MULTI-FIDELITY MODELING AND MULTI-OBJECTIVE BAYESIAN OPTIMIZATION SUPPORTED BY COMPOSITIONS OF GAUSSIAN PROCESSES
Practical design problems in engineering and science involve the evaluation of expensive black-box functions, the optimization of multiple—often conflicting—targets, and the integration of data generated by multiple sources of information, e.g., numerical models with different levels of fidelity. If not properly handled, the complexity of these design problems can lead to lengthy and costly development cycles. In the last years, Bayesian optimization has emerged as a powerful alternative to solve optimization problems that involve the evaluation of expensive black-box functions. Bayesian optimization has two main components: a probabilistic surrogate model of the black-box function and an acquisition function that drives the optimization. Its ability to find high-performance designs within a limited number of function evaluations has attracted the attention of many fields including the engineering design community. The practical relevance of strategies with the ability to fuse information emerging from different sources and the need to optimize multiple targets has motivated the development of multi-fidelity modeling techniques and multi-objective Bayesian optimization methods. A key component in the vast majority of these methods is the Gaussian process (GP) due to its flexibility and mathematical properties.
The objective of this dissertation is to develop new approaches in the areas of multi-fidelity modeling and multi-objective Bayesian optimization. To achieve this goal, this study explores the use of linear and non-linear compositions of GPs to build probabilistic models for Bayesian optimization. Additionally, motivated by the rationale behind well-established multi-objective methods, this study presents a novel acquisition function to solve multi-objective optimization problems in a Bayesian framework. This dissertation presents four contributions. First, the auto-regressive model, one of the most prominent multi-fidelity models in engineering design, is extended to include informative mean functions that capture prior knowledge about the global trend of the sources. This additional information enhances the predictive capabilities of the surrogate. Second, the non-linear auto-regressive Gaussian process (NARGP) model, a non-linear multi-fidelity model, is integrated into a multi-objective Bayesian optimization framework. The NARGP model offers the possibility to leverage sources that present non-linear cross-correlations to enhance the performance of the optimization process. Third, GP classifiers, which employ non-linear compositions of GPs, and conditional probabilities are combined to solve multi-objective problems. Finally, a new multi-objective acquisition function is presented. This function employs two terms: a distance-based metric—the expected Pareto distance change—that captures the optimality of a given design, and a diversity index that prevents the evaluation of non-informative designs. The proposed acquisition function generates informative landscapes that produce Pareto front approximations that are both broad and diverse.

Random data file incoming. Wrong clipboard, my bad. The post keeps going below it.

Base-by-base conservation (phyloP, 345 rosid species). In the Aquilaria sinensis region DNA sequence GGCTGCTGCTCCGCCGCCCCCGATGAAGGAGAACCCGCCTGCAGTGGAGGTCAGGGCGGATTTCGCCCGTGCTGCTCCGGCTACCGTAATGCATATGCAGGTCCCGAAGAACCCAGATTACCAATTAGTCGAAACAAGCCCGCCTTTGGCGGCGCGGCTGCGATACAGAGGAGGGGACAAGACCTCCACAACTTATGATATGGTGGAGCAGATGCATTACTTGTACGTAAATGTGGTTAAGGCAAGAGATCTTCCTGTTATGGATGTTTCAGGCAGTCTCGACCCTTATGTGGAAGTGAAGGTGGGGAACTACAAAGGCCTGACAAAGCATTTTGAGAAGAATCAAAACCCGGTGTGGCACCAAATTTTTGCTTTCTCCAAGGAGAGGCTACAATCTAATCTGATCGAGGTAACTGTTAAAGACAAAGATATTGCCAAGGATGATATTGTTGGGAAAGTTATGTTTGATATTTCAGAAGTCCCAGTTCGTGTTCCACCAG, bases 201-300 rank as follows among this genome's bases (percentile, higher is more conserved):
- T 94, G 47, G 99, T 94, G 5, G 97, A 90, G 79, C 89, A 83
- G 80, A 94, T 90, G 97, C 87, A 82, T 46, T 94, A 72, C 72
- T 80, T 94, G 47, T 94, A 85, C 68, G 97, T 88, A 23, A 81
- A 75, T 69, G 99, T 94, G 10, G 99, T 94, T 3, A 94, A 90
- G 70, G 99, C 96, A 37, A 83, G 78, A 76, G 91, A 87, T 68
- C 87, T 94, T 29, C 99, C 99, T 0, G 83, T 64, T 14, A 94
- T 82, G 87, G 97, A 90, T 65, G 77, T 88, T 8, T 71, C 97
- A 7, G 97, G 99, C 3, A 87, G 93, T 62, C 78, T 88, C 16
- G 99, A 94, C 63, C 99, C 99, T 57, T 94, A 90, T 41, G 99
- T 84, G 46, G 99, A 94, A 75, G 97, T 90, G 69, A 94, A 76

- Doctor of Philosophy
- Mechanical Engineering
- West Lafayette